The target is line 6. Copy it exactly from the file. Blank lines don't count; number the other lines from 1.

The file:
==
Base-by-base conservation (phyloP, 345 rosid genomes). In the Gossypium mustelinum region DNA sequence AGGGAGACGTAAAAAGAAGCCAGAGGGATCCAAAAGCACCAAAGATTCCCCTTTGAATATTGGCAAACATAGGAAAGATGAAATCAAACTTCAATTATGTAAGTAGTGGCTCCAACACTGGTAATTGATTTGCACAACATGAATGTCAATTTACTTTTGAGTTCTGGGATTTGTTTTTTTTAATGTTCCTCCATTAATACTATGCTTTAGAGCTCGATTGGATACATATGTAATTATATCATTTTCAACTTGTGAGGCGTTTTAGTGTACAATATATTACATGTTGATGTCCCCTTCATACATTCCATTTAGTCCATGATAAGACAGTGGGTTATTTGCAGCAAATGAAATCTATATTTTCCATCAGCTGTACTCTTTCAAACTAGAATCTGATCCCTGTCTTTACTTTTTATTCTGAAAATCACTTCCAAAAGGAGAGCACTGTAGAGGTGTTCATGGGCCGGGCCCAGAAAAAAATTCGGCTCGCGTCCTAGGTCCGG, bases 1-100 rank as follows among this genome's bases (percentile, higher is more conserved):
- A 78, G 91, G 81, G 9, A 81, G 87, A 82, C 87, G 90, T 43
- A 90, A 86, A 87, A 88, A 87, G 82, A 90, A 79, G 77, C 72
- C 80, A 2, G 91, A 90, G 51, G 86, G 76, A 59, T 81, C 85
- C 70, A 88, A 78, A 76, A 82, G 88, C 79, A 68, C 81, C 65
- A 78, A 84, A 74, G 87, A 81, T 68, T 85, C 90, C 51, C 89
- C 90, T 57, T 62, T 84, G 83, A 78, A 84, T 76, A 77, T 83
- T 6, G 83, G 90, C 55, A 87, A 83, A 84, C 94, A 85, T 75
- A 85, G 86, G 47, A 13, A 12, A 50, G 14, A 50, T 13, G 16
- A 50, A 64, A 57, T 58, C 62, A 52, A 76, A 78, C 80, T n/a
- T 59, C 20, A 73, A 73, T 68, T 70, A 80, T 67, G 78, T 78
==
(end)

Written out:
- A 78, A 84, A 74, G 87, A 81, T 68, T 85, C 90, C 51, C 89